By Sam Cortes, Communications Coordinator
Team Toba’s curling teams (men’s, women’s, and mixed doubles) are selected and ready to step onto the ice next month in PEI.
They qualified for the national event in a provincial championship in November, but the Canada Winter Games competition is just getting started.
More Demanding Than You Might Think
With the Games mere weeks away, the head coaches talk about what it takes to train for the highly anticipated competition.
And the mental and physical demands of curling are substantial.
“I think there is maybe a common misconception that curling maybe isn’t as physically demanding as other sports,” said Graham Freeman, Head Coach of Team Toba’s men’s curling team. “But certainly a lot of curlers will tell you ‘Well, go grab a broom and sweep for two hours, three times a day in three separate games, eight to 10 games in a weekend or over four days’, so fitness is definitely important.”
Keith Stoesz, Head Coach of Team Toba women’s curling team, emphasizes how important team dynamics are when you’re playing with a relatively small group.
“Everybody knows that everybody is going to miss a shot at some point. And they have to be okay with it. Having that ability to mentally focus on your game, not blame your teammates for something, it’s critical,” said Keith. “To me, the Canada Games team that’s going to deal with the mental aspects the best is probably going to be the team that wins.”
For mixed doubles curling, there’s a shared responsibility among only two players, adding yet another element to the game.
“They have to come up with the plan, select the correct ice and weight for their shot, throw the rock, and then in many cases, sweep their own rock,” said Tim Arbuckle, Head Coach of Team Toba’s mixed doubles curling team. “Just because you are a good curler, doesn’t mean you will be good at mixed doubles curling. It takes practice.”
Team Toba Goals
The mixed doubles team is aiming to curl well and qualify for the playoff round.
Graham said the men’s team is going into the event with an open mind, but they’re confident in their abilities.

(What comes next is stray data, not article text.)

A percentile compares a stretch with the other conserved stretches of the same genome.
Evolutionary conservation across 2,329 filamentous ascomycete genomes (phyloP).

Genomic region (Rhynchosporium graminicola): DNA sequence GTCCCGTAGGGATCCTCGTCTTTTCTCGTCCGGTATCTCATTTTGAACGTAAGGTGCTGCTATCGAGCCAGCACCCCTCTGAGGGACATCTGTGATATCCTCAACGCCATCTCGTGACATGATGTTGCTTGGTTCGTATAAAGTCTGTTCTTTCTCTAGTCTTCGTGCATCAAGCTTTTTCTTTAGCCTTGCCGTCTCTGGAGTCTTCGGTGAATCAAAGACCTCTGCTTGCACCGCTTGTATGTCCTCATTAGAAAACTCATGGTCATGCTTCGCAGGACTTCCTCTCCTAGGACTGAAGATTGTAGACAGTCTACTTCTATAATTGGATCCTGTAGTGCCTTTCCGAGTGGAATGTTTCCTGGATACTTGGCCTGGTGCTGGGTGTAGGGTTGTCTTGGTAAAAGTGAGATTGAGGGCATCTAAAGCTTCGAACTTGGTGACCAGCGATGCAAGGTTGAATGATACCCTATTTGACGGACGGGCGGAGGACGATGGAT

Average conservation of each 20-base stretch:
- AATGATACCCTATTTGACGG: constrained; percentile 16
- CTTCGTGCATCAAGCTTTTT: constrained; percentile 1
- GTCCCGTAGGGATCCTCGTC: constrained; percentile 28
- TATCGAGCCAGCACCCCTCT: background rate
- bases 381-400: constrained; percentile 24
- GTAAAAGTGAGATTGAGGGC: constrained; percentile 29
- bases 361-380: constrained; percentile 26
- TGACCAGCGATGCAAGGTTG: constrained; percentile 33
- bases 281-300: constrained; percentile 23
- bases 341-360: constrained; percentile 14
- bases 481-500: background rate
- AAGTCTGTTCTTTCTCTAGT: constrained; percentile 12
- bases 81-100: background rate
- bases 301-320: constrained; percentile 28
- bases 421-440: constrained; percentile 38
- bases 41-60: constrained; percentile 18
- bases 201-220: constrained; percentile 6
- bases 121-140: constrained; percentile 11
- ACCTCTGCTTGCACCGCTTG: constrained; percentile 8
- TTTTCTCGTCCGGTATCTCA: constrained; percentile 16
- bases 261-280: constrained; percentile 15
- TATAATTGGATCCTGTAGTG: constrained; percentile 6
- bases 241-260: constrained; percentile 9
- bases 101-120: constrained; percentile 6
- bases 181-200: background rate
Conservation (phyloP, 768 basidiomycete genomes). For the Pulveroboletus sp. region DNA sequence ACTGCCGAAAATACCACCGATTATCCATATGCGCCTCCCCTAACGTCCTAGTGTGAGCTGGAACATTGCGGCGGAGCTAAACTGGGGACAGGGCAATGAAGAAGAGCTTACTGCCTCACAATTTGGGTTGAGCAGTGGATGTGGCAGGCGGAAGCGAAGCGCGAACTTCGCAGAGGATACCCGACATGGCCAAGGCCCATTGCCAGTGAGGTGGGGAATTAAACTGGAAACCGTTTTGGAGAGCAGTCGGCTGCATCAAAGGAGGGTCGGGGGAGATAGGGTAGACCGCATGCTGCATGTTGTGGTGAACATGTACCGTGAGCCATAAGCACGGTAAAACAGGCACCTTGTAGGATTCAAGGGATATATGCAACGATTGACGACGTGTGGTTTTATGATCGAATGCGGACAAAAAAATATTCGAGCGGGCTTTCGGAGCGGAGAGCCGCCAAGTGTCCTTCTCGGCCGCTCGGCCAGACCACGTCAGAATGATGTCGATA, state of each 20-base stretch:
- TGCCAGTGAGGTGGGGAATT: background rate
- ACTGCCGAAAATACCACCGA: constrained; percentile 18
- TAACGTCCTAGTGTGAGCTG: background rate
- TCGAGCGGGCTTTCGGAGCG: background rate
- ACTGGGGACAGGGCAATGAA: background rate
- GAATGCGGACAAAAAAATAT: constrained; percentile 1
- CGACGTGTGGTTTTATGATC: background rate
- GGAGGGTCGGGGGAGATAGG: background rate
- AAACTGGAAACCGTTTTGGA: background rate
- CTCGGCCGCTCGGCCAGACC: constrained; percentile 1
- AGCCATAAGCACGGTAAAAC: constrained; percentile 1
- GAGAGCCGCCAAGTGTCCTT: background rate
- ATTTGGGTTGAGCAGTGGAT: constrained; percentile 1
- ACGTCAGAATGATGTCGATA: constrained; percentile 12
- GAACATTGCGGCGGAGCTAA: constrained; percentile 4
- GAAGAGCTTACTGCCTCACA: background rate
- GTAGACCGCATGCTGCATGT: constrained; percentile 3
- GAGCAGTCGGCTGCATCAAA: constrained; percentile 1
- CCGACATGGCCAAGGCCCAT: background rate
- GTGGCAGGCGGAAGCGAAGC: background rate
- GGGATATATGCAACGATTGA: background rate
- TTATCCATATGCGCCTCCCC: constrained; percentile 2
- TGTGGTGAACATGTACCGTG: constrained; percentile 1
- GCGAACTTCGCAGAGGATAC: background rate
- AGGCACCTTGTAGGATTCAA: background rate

“Coming from Manitoba, [it has] always been a strong curling province,” said Graham. “I know for sure the boys ultimately would love to go there and be the champions. Why not? We might as well not be afraid to go and do the best we can.”
Outside of striving for gold, he said if they can do their best, they’ll be satisfied and take in the Games.
“My biggest goal for the team is to make sure they enjoy the experience,” said Keith. “To me, number two is if we can make the medal round, that’d be great.”
A Life-Long Sport
Once the Games are over, curlers have many years ahead if they choose to stay in the game.
Three of the girls on the women’s team are graduating high school this year, and Keith said they are already considering looking at post secondary education that has curling as an option.
“Curling is a sport you can play for life, into your fifties and sixties, and be a good recreation curler as well. I’m not putting any expectations on the girls to be the next Jennifer Jones, but if they want to strive for that, they certainly have the opportunity to do that.”
And if competing as an athlete isn’t for them anymore, there’s still plenty of avenues for their passion.
“If they’re done wanting to move on as a competitor, they can move into a volunteer role, an organizational-type role, a coach role. So the opportunities for curlers after the Canada Games are endless, honestly. They’ll be there for a long time if they wish to pursue them,” said Graham.